reader’s request: more information on window fitting

I received a request for further information about how we fitted the windows to minimise thermal bridges. So here goes:

Window fitting stage 1

Each window unit has been fitted into an external structural timber frame, or sub-frame. The sub-frame is standard C16 grade timber and doesn’t need to be tanalised as it shouldn’t become wet within the insulation layer. The size of the timbers in this case were chosen to be 60mm deep for reasons outlined below. The first timber fitted is the sill piece to act as a ledger to support the window during positioning and alignment. The window unit is fixed back to the masonry using nail plates, but most of the weight of the window is on this ledger, so it must be a good fix. The other three sides of the sub-frame can then be fitted snugly around the window:

Window fitting stage 2 Window fitting stage 3

In our case, the surrounding masonry was treated with a slurry (sand/cement) render base coat, to act as the primary air barrier. So, once the windows were fitted and the render had dried, we could deal with the airtightness sealing – sealing the window to the sub-frame and the sub-frame to the wall, using proprietary air sealing tapes. In hindsight we made an minor error here. We should have taped the sub-frame to the masonry and then rendered over the top of the render layer tape (black tape).

We chose 60mm deep sub-frame because we were using 2 x 60mm layers of insulation. The thickness of the window frame is 78mm. So the idea was to have the first layer of insulation run into the side of the sub-frame and the second layer would fly across the face of the window frame by around 40mm as shown:

window detail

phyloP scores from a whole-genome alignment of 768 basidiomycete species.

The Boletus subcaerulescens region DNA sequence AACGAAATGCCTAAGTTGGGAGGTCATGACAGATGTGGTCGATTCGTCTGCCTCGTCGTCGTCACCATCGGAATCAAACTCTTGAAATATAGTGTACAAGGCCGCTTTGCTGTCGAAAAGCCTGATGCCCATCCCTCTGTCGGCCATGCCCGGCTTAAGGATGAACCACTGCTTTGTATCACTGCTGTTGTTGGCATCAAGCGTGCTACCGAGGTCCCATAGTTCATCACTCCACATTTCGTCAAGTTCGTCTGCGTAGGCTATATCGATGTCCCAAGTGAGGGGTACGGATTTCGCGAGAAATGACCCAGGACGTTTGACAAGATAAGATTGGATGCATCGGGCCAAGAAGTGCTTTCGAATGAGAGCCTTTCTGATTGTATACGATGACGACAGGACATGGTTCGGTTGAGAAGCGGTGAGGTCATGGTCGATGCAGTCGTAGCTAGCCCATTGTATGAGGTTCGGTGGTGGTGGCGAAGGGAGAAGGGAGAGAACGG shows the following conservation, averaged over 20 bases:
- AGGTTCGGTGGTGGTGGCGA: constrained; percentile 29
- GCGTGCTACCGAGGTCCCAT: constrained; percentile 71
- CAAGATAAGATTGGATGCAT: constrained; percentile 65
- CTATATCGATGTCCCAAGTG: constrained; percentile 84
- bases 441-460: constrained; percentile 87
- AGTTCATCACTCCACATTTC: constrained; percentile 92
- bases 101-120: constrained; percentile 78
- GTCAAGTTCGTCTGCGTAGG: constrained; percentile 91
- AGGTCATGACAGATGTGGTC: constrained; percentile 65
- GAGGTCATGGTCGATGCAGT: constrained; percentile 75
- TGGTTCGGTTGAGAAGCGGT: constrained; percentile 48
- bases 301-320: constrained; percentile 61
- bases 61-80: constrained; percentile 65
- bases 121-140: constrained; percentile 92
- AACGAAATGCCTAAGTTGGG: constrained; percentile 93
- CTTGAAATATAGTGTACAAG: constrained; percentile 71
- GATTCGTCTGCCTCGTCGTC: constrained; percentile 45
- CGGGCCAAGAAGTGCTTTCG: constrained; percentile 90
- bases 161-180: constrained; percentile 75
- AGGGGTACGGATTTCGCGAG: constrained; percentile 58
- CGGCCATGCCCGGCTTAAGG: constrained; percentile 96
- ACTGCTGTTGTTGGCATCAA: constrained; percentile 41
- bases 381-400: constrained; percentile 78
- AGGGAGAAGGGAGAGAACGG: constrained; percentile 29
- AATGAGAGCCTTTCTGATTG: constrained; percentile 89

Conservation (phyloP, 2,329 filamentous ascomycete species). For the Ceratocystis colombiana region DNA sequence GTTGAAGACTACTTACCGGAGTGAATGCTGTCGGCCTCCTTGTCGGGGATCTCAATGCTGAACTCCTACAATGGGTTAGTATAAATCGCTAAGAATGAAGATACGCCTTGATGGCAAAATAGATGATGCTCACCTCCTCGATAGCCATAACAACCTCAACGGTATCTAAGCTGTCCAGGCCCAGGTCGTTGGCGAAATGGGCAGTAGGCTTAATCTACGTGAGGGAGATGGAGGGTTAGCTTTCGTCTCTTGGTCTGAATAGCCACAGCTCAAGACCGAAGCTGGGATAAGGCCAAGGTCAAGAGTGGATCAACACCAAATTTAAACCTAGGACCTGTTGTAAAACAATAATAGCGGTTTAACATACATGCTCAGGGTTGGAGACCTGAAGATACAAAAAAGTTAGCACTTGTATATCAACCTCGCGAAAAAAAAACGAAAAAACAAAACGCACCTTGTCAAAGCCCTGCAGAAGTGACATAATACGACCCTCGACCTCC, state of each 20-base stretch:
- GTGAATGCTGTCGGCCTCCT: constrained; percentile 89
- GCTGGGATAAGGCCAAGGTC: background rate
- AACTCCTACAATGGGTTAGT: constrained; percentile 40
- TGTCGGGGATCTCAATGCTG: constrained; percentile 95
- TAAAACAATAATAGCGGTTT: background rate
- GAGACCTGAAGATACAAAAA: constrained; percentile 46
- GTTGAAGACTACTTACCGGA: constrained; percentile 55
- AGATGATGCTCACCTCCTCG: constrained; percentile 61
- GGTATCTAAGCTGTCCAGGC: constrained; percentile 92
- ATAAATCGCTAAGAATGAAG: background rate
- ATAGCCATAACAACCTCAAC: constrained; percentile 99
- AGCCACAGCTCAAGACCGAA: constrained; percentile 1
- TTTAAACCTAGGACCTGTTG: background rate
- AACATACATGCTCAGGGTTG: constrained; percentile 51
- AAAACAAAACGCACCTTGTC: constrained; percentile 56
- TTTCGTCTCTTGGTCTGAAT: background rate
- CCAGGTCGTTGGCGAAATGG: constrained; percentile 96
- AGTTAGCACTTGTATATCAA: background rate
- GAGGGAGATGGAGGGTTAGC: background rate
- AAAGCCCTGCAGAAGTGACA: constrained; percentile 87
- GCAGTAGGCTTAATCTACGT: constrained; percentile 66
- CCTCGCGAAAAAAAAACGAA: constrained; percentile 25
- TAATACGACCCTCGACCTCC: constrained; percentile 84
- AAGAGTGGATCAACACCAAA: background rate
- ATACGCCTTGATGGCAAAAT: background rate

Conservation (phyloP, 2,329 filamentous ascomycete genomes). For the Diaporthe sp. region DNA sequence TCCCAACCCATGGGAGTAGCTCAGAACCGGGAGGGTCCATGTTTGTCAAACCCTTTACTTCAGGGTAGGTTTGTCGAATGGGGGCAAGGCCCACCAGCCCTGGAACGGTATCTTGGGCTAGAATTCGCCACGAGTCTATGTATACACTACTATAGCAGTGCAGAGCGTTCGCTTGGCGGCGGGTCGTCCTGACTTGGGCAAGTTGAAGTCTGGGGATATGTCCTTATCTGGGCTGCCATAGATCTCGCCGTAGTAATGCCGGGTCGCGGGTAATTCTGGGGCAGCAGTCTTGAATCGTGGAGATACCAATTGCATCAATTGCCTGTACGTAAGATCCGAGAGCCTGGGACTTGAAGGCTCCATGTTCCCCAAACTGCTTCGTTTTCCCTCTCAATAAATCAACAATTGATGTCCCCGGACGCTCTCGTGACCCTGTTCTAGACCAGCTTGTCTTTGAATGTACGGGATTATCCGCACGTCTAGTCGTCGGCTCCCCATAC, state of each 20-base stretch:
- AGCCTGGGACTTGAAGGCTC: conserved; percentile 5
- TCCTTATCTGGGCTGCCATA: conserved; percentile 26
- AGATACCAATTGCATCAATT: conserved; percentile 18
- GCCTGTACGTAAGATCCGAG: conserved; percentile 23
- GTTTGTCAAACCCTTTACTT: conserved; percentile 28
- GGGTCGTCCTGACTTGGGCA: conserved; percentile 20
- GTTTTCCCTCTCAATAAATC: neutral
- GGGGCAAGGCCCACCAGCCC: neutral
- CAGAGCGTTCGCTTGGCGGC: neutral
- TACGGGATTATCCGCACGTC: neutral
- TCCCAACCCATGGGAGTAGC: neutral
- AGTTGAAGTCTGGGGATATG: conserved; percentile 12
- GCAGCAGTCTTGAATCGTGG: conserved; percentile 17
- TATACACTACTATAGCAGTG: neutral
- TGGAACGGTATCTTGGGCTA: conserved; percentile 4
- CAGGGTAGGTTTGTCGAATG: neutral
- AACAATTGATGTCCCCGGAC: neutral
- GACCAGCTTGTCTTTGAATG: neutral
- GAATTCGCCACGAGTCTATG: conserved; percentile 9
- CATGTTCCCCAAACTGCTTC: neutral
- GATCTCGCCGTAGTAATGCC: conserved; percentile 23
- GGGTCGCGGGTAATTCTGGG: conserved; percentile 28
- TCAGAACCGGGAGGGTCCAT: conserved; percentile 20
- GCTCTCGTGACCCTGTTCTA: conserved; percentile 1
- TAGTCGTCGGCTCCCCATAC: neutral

Again, with hindsight, we should have used sightly deeper timber for the sub-frame (say 70-75mm) to account for the 10-15mm adhesive layer for the first insulation sheet. This would have saved a bit of  ‘shaving’ on the second layer, which, of course is a slight thermal compromise too.

The picture below shows the first layer of insulation running into the sub-frame.

window insulation

I believe the principle we have adopted is one of the best ways of minimising thermal bridges between the window frame and the surrounding masonry. We could have gone one step further and used a structural insulation material for the sub-frame, such as CompaCFoam, manufactured in Austria, but I was put off a bit by the costs (around 10x cost of timber), and, as we haven’t gone for ultra-high spec, thermal break window frames (£££), I didn’t think it was a worthwhile investment in this case (investment greater than energy saving). But, it’s worth a look.

Hope this helps and would be interested to hear if others have adopted a different approach.

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week 23: a sealed envelope

bi-folding doors installed

The last of the doors and windows are fitted to the extension area. The last of these units to be fitted was the bi-folding doors on the lower ground floor. With some of the scaffolding out of the way temporarily (to allow the balcony to be built), we are able to see what the house will look like.

More importantly, we are now able to start proper drying-out. A de-humidifier and a heater are now set-up and the space is now heated!

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week 18: new window installation begins

Living room window removed  Bedroom window removed

At last, the new triple-glazed windows are being fitted. The old windows are removed, temporarily exposing the house to the elements. A timber frame surround is constructed around the structural opening as we are moving the new windows forward of the existing elevation. This is to allow them to be installed within the external insulation layer, thereby reducing thermal bridges.

Bedroom window fitting  window detail

The windows are fixed into the new surrounds and then taped to form the air seal using Tescon tape. The timber surround is taped to the masonry wall using Contega EXO tape and Orcon F sealant. However, because a lot of this work has happened in between wet and cold weather, adhesion has not been optimum. We have therefore taken the additional precaution of applying a second render base coat on top of the Contega tape.

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week 14: windows and doors arrive

 

The new triple-glazed windows arrived this week. Made in Lithuania, the EcoContract windows, sourced via the Green Building Store, arrived in-tact. They are still mostly in their packaging, so have only really checked the colour match is correct. But they look good, really good. The bi-folding doors (top left photo) weighs some 400kg and we will need to dismantle this before we can move it into place – more to follow.

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